I returned to the more inviting sunny, well-maintained service road. At times, the stream ran against the narrow berm. In other places, the road curved slightly north while the creek twisted south and out of sight, but never out of earshot.
No car horns, no train rumbles, no jake brakes, no jetliner noise overhead, no boom boxes interfered with the numerous natural sounds. A fox squirrel skittered from the road to the safety of a tree trunk as I approached. It barked at me, and I shot it with my camera.
Click on the photos to enlarge them.
Through the trees.
Up ahead, birds flew across the firebreak. To keep my load light, I had left the binoculars in the vehicle. Fortunately, the birds sat still even as I quietly approached.
I smiled at sighting my first of the year Dark-eyed Juncos, freshly arrived from the Canadian tundra. The flash of their outer white tail feathers against their slate-colored revealed their identity.
The mountain’s granite core stood exposed from time to time. Whitish-gray outcroppings reflected the morning sun both at manmade cuts and in natural talus slopes. I wouldn’t want to be anywhere near the latter if the massive rock pile decided to slide.
Soon hikers a decade older than me approached from the opposite direction. We bid each other adieu, and I asked them how far the road reached.
“Ten miles,” they said, “But it’s an easy walk to the top,” referencing the mountain. The road ended at the Skyline Drive. I took their word for it.
A few trails flared off in either direction. I was content to stay the course for a while before returning to the car for lunch under the noonday sun.
The earthy fragrances, the laughing stream, the vibrant colors pleasantly seasoned my simple fare, which was only right. It had been a sumptuous morning in every aspect.
Birding is one of my many hobbies. I’m no expert birder to be sure. I merely enjoy the sport, and try to weave birding into every travel opportunity.
Birding is an activity enjoyed by folks of all races, religions, cultures and countries. I’m usually side-by-side with men, women, boys and girls wherever I bird.
When these good folks discover I’m from Holmes County, Ohio, I often am asked the same question. Why do you have so many rare birds there?
I smile, pause, and give them my standard answer.
“It’s not that we have any more rare birds than other places,” I say. “Rather, we just happen to have a lot more rare birders.”
That’s when I get the looks. Some vocalize their consternation. The nonverbal cues from others reveal their puzzlement. Still others get it right away.
I believe that the Holmes County, Ohio area has so many unusual bird sightings because it has so many outstanding birders. Many of them are teenagers or young adults.
The varied habitat of the Killbuck Valley and adjoining manicured farmlands east and west create familiar, safe harbor for a wide variety of birds. Marshes, ponds, brushy fencerows, and extensive stands of woodlots provide excellent cover and feeding grounds for birds big and small.
Birders who reside here know to keep a look out for anything extraordinary. If they see or hear something unusual, they tell someone. An authoritative local birder identifies the bird, and the word spreads near and far.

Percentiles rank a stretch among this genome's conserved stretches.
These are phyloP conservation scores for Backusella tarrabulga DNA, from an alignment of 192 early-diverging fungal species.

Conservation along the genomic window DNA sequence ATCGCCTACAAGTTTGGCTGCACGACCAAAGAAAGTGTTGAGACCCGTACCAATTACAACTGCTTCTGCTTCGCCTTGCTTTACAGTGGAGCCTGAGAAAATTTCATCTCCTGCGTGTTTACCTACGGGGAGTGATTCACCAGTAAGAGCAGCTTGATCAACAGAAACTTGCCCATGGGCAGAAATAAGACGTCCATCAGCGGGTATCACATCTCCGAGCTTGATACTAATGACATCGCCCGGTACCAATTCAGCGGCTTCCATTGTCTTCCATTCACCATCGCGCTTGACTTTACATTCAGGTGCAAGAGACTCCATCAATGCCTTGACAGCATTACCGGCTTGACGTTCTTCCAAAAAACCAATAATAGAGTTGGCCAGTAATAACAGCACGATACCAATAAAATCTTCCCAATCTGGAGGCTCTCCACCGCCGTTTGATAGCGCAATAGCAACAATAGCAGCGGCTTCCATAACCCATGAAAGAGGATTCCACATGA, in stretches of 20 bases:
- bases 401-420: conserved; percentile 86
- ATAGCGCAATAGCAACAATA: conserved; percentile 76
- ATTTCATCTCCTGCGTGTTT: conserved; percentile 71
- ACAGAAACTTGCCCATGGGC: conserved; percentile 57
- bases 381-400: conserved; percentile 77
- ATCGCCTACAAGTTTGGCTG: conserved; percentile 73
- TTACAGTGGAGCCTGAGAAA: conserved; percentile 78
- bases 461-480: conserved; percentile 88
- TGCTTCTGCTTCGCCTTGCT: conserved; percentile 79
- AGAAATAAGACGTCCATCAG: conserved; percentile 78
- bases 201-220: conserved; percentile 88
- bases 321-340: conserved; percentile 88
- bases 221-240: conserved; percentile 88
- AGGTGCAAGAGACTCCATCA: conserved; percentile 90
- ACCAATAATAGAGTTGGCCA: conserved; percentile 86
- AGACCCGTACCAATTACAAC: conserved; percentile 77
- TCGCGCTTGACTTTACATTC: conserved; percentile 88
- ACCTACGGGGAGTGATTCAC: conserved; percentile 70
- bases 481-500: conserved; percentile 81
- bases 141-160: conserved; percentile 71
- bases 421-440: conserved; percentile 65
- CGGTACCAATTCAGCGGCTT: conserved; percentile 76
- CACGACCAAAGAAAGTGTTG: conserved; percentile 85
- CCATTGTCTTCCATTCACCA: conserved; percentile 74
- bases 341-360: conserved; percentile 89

Many of these bird watchers are Amish. It’s a hobby embraced by their culture and family structure. To be sure, birding is an exercise in which all family members can participate, and be out and about in the nature that they love and embrace.
It’s no coincidence that Amish folks have discovered many of the rare birds sited in the area. Now, it’s not simply because they are Amish that they find the birds. No, they see the birds because they pay attention to their surroundings.
Take the latest rarity, the juvenile Swainson’s Hawk discovered recently in a newly mown alfalfa field half way between Berlin and Walnut Creek. Workers at Hiland Wood Products noticed particular peculiarities about this bird, its behavior, its flight pattern, its coloration, and its diet.
When the bird was pointed out to skilled birder, Ed Schlabach of Sugarcreek, he easily identified it. Ed works at the company and is a reputable birder.
Ed not only knew what the bird was; he knew that it was a very rare find for Ohio. In fact, the typical range of this buteo is well west of the Mississippi River, and mostly in the southwest, and only in summer.
What the hawk was doing here was a mystery. Ed knew that birders everywhere would want to see this magnificent specimen. The word went out through phone calls, birding lists, emails, texts and social media.
There is always a rush to see a rare bird. Most often such birds do not hang around for very long. This young bird chose to stay for several days, and also picked a spot to easily observe it, whether on the ground or in the air.
For many birders, the young Swainson’s Hawk was a “life” bird. That is, it was the first time they had ever seen this species.
Once again, we can thank the many rare birders who reside and work in our pastoral abode for this latest mega-rare find. Rare birders find rare birds.
When the farmer called me the other morning, I was away from home. He said he had two juvenile Barn Owls sleeping near his barn. My wife and I finally arrived at the Amish farm two miles from our home. The owls were still in the same place. Both were still sound asleep despite being only a few yards from a busy highway.